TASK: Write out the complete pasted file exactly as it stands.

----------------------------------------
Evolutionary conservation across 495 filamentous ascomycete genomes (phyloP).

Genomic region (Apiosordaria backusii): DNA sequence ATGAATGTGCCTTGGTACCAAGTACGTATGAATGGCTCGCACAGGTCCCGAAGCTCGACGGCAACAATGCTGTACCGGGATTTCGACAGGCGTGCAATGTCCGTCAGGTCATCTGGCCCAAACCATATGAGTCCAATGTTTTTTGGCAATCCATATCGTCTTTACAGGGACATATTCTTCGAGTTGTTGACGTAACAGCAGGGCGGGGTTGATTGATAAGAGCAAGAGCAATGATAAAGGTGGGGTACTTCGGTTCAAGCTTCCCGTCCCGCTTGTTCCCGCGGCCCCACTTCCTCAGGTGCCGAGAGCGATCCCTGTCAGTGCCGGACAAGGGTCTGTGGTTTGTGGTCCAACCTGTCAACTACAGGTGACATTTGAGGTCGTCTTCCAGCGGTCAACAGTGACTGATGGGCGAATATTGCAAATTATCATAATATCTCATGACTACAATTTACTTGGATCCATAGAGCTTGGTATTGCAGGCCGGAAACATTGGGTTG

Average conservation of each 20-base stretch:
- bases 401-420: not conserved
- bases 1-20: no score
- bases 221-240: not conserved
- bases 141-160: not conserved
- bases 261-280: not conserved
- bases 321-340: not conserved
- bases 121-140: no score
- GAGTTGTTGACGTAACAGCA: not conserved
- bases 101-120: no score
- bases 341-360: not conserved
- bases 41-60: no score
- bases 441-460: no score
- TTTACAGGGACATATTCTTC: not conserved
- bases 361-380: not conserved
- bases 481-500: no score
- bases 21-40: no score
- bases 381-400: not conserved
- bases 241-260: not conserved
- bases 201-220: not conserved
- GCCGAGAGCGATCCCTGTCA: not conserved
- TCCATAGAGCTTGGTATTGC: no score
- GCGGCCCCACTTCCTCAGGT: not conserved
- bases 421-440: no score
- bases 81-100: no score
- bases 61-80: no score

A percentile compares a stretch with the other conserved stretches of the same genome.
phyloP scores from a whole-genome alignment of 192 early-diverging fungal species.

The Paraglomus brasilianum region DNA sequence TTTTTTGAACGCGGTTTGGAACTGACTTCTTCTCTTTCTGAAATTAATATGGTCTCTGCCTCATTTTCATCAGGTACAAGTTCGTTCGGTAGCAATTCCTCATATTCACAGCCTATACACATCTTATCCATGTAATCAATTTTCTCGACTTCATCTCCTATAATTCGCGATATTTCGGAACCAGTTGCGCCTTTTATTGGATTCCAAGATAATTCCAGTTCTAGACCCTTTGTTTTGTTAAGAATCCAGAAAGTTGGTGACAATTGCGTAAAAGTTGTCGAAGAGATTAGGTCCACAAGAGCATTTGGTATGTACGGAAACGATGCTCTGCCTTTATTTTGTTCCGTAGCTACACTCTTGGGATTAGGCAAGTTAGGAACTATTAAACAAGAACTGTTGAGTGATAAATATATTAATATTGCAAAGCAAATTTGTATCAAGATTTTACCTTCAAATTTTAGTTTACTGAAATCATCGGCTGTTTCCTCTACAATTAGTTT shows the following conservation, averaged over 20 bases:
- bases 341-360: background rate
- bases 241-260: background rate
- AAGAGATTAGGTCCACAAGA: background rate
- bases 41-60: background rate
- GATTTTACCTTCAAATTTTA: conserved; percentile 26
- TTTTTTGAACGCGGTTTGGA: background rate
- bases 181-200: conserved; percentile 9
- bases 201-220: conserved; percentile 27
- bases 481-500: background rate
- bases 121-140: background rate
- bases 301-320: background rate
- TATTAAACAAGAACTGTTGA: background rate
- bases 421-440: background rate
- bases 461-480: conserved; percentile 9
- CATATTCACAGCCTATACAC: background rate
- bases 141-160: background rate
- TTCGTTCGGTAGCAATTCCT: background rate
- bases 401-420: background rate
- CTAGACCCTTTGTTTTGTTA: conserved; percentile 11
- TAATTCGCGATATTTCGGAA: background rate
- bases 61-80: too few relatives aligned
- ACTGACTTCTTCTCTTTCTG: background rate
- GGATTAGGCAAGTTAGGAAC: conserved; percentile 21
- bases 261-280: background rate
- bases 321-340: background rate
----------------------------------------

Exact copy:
Evolutionary conservation across 495 filamentous ascomycete genomes (phyloP).

Genomic region (Apiosordaria backusii): DNA sequence ATGAATGTGCCTTGGTACCAAGTACGTATGAATGGCTCGCACAGGTCCCGAAGCTCGACGGCAACAATGCTGTACCGGGATTTCGACAGGCGTGCAATGTCCGTCAGGTCATCTGGCCCAAACCATATGAGTCCAATGTTTTTTGGCAATCCATATCGTCTTTACAGGGACATATTCTTCGAGTTGTTGACGTAACAGCAGGGCGGGGTTGATTGATAAGAGCAAGAGCAATGATAAAGGTGGGGTACTTCGGTTCAAGCTTCCCGTCCCGCTTGTTCCCGCGGCCCCACTTCCTCAGGTGCCGAGAGCGATCCCTGTCAGTGCCGGACAAGGGTCTGTGGTTTGTGGTCCAACCTGTCAACTACAGGTGACATTTGAGGTCGTCTTCCAGCGGTCAACAGTGACTGATGGGCGAATATTGCAAATTATCATAATATCTCATGACTACAATTTACTTGGATCCATAGAGCTTGGTATTGCAGGCCGGAAACATTGGGTTG

Average conservation of each 20-base stretch:
- bases 401-420: not conserved
- bases 1-20: no score
- bases 221-240: not conserved
- bases 141-160: not conserved
- bases 261-280: not conserved
- bases 321-340: not conserved
- bases 121-140: no score
- GAGTTGTTGACGTAACAGCA: not conserved
- bases 101-120: no score
- bases 341-360: not conserved
- bases 41-60: no score
- bases 441-460: no score
- TTTACAGGGACATATTCTTC: not conserved
- bases 361-380: not conserved
- bases 481-500: no score
- bases 21-40: no score
- bases 381-400: not conserved
- bases 241-260: not conserved
- bases 201-220: not conserved
- GCCGAGAGCGATCCCTGTCA: not conserved
- TCCATAGAGCTTGGTATTGC: no score
- GCGGCCCCACTTCCTCAGGT: not conserved
- bases 421-440: no score
- bases 81-100: no score
- bases 61-80: no score

A percentile compares a stretch with the other conserved stretches of the same genome.
phyloP scores from a whole-genome alignment of 192 early-diverging fungal species.

The Paraglomus brasilianum region DNA sequence TTTTTTGAACGCGGTTTGGAACTGACTTCTTCTCTTTCTGAAATTAATATGGTCTCTGCCTCATTTTCATCAGGTACAAGTTCGTTCGGTAGCAATTCCTCATATTCACAGCCTATACACATCTTATCCATGTAATCAATTTTCTCGACTTCATCTCCTATAATTCGCGATATTTCGGAACCAGTTGCGCCTTTTATTGGATTCCAAGATAATTCCAGTTCTAGACCCTTTGTTTTGTTAAGAATCCAGAAAGTTGGTGACAATTGCGTAAAAGTTGTCGAAGAGATTAGGTCCACAAGAGCATTTGGTATGTACGGAAACGATGCTCTGCCTTTATTTTGTTCCGTAGCTACACTCTTGGGATTAGGCAAGTTAGGAACTATTAAACAAGAACTGTTGAGTGATAAATATATTAATATTGCAAAGCAAATTTGTATCAAGATTTTACCTTCAAATTTTAGTTTACTGAAATCATCGGCTGTTTCCTCTACAATTAGTTT shows the following conservation, averaged over 20 bases:
- bases 341-360: background rate
- bases 241-260: background rate
- AAGAGATTAGGTCCACAAGA: background rate
- bases 41-60: background rate
- GATTTTACCTTCAAATTTTA: conserved; percentile 26
- TTTTTTGAACGCGGTTTGGA: background rate
- bases 181-200: conserved; percentile 9
- bases 201-220: conserved; percentile 27
- bases 481-500: background rate
- bases 121-140: background rate
- bases 301-320: background rate
- TATTAAACAAGAACTGTTGA: background rate
- bases 421-440: background rate
- bases 461-480: conserved; percentile 9
- CATATTCACAGCCTATACAC: background rate
- bases 141-160: background rate
- TTCGTTCGGTAGCAATTCCT: background rate
- bases 401-420: background rate
- CTAGACCCTTTGTTTTGTTA: conserved; percentile 11
- TAATTCGCGATATTTCGGAA: background rate
- bases 61-80: too few relatives aligned
- ACTGACTTCTTCTCTTTCTG: background rate
- GGATTAGGCAAGTTAGGAAC: conserved; percentile 21
- bases 261-280: background rate
- bases 321-340: background rate